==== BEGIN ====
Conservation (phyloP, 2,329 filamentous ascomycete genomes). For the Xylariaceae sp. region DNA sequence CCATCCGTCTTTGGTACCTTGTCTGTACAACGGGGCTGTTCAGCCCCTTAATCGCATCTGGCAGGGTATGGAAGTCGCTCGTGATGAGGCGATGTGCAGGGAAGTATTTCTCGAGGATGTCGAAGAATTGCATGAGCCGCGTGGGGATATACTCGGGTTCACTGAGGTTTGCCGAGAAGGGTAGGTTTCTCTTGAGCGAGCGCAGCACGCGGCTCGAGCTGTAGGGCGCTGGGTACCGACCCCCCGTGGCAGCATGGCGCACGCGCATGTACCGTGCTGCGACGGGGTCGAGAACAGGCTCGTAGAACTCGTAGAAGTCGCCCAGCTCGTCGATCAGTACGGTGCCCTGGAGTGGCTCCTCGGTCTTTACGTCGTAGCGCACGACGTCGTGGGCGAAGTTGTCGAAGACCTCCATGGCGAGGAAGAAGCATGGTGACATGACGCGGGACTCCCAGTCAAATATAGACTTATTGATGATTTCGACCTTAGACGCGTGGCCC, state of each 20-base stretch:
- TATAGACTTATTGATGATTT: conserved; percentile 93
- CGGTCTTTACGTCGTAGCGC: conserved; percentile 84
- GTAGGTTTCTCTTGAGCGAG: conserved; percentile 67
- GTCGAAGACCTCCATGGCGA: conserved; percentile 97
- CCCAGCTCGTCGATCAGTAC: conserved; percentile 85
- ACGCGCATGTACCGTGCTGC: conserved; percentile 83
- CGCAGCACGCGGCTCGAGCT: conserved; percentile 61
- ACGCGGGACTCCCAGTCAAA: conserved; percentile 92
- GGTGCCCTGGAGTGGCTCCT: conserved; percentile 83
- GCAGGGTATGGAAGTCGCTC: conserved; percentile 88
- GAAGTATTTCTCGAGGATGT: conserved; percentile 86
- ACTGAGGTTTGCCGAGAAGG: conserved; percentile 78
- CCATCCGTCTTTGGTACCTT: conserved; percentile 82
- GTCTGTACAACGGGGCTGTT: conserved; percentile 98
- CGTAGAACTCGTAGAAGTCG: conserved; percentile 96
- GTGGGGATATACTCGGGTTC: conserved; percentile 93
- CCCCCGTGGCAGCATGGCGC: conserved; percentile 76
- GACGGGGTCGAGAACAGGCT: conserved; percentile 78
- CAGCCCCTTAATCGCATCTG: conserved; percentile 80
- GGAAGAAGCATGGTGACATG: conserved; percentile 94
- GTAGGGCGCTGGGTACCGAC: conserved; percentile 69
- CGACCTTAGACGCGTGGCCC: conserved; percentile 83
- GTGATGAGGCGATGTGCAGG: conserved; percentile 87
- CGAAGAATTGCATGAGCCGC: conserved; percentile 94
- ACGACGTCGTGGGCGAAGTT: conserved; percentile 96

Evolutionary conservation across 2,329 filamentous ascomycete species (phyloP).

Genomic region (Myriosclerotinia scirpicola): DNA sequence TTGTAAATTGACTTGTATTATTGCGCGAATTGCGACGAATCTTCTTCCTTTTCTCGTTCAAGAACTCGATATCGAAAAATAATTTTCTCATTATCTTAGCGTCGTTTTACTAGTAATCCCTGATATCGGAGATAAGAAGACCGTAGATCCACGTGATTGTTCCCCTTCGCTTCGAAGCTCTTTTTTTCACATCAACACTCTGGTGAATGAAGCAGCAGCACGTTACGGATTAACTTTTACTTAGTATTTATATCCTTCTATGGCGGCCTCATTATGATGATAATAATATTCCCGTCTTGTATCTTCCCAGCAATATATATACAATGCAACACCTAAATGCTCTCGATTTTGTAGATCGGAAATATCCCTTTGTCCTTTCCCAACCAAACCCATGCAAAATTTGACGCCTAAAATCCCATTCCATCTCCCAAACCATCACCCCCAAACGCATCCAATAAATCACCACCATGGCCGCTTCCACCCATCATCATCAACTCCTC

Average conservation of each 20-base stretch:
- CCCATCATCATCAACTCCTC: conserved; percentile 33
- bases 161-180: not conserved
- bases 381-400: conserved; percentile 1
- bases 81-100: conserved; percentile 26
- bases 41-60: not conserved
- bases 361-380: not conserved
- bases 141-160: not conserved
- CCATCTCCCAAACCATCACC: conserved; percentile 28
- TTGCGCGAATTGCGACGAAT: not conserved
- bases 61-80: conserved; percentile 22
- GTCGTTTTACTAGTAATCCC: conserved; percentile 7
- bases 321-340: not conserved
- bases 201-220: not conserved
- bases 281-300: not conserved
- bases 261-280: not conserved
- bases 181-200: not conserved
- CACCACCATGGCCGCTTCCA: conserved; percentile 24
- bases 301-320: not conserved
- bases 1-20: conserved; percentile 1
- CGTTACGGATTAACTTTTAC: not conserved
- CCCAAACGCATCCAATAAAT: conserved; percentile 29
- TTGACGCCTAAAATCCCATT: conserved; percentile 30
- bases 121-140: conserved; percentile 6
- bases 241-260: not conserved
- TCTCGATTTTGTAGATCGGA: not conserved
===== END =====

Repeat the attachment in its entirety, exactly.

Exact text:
Conservation (phyloP, 2,329 filamentous ascomycete genomes). For the Xylariaceae sp. region DNA sequence CCATCCGTCTTTGGTACCTTGTCTGTACAACGGGGCTGTTCAGCCCCTTAATCGCATCTGGCAGGGTATGGAAGTCGCTCGTGATGAGGCGATGTGCAGGGAAGTATTTCTCGAGGATGTCGAAGAATTGCATGAGCCGCGTGGGGATATACTCGGGTTCACTGAGGTTTGCCGAGAAGGGTAGGTTTCTCTTGAGCGAGCGCAGCACGCGGCTCGAGCTGTAGGGCGCTGGGTACCGACCCCCCGTGGCAGCATGGCGCACGCGCATGTACCGTGCTGCGACGGGGTCGAGAACAGGCTCGTAGAACTCGTAGAAGTCGCCCAGCTCGTCGATCAGTACGGTGCCCTGGAGTGGCTCCTCGGTCTTTACGTCGTAGCGCACGACGTCGTGGGCGAAGTTGTCGAAGACCTCCATGGCGAGGAAGAAGCATGGTGACATGACGCGGGACTCCCAGTCAAATATAGACTTATTGATGATTTCGACCTTAGACGCGTGGCCC, state of each 20-base stretch:
- TATAGACTTATTGATGATTT: conserved; percentile 93
- CGGTCTTTACGTCGTAGCGC: conserved; percentile 84
- GTAGGTTTCTCTTGAGCGAG: conserved; percentile 67
- GTCGAAGACCTCCATGGCGA: conserved; percentile 97
- CCCAGCTCGTCGATCAGTAC: conserved; percentile 85
- ACGCGCATGTACCGTGCTGC: conserved; percentile 83
- CGCAGCACGCGGCTCGAGCT: conserved; percentile 61
- ACGCGGGACTCCCAGTCAAA: conserved; percentile 92
- GGTGCCCTGGAGTGGCTCCT: conserved; percentile 83
- GCAGGGTATGGAAGTCGCTC: conserved; percentile 88
- GAAGTATTTCTCGAGGATGT: conserved; percentile 86
- ACTGAGGTTTGCCGAGAAGG: conserved; percentile 78
- CCATCCGTCTTTGGTACCTT: conserved; percentile 82
- GTCTGTACAACGGGGCTGTT: conserved; percentile 98
- CGTAGAACTCGTAGAAGTCG: conserved; percentile 96
- GTGGGGATATACTCGGGTTC: conserved; percentile 93
- CCCCCGTGGCAGCATGGCGC: conserved; percentile 76
- GACGGGGTCGAGAACAGGCT: conserved; percentile 78
- CAGCCCCTTAATCGCATCTG: conserved; percentile 80
- GGAAGAAGCATGGTGACATG: conserved; percentile 94
- GTAGGGCGCTGGGTACCGAC: conserved; percentile 69
- CGACCTTAGACGCGTGGCCC: conserved; percentile 83
- GTGATGAGGCGATGTGCAGG: conserved; percentile 87
- CGAAGAATTGCATGAGCCGC: conserved; percentile 94
- ACGACGTCGTGGGCGAAGTT: conserved; percentile 96

Evolutionary conservation across 2,329 filamentous ascomycete species (phyloP).

Genomic region (Myriosclerotinia scirpicola): DNA sequence TTGTAAATTGACTTGTATTATTGCGCGAATTGCGACGAATCTTCTTCCTTTTCTCGTTCAAGAACTCGATATCGAAAAATAATTTTCTCATTATCTTAGCGTCGTTTTACTAGTAATCCCTGATATCGGAGATAAGAAGACCGTAGATCCACGTGATTGTTCCCCTTCGCTTCGAAGCTCTTTTTTTCACATCAACACTCTGGTGAATGAAGCAGCAGCACGTTACGGATTAACTTTTACTTAGTATTTATATCCTTCTATGGCGGCCTCATTATGATGATAATAATATTCCCGTCTTGTATCTTCCCAGCAATATATATACAATGCAACACCTAAATGCTCTCGATTTTGTAGATCGGAAATATCCCTTTGTCCTTTCCCAACCAAACCCATGCAAAATTTGACGCCTAAAATCCCATTCCATCTCCCAAACCATCACCCCCAAACGCATCCAATAAATCACCACCATGGCCGCTTCCACCCATCATCATCAACTCCTC

Average conservation of each 20-base stretch:
- CCCATCATCATCAACTCCTC: conserved; percentile 33
- bases 161-180: not conserved
- bases 381-400: conserved; percentile 1
- bases 81-100: conserved; percentile 26
- bases 41-60: not conserved
- bases 361-380: not conserved
- bases 141-160: not conserved
- CCATCTCCCAAACCATCACC: conserved; percentile 28
- TTGCGCGAATTGCGACGAAT: not conserved
- bases 61-80: conserved; percentile 22
- GTCGTTTTACTAGTAATCCC: conserved; percentile 7
- bases 321-340: not conserved
- bases 201-220: not conserved
- bases 281-300: not conserved
- bases 261-280: not conserved
- bases 181-200: not conserved
- CACCACCATGGCCGCTTCCA: conserved; percentile 24
- bases 301-320: not conserved
- bases 1-20: conserved; percentile 1
- CGTTACGGATTAACTTTTAC: not conserved
- CCCAAACGCATCCAATAAAT: conserved; percentile 29
- TTGACGCCTAAAATCCCATT: conserved; percentile 30
- bases 121-140: conserved; percentile 6
- bases 241-260: not conserved
- TCTCGATTTTGTAGATCGGA: not conserved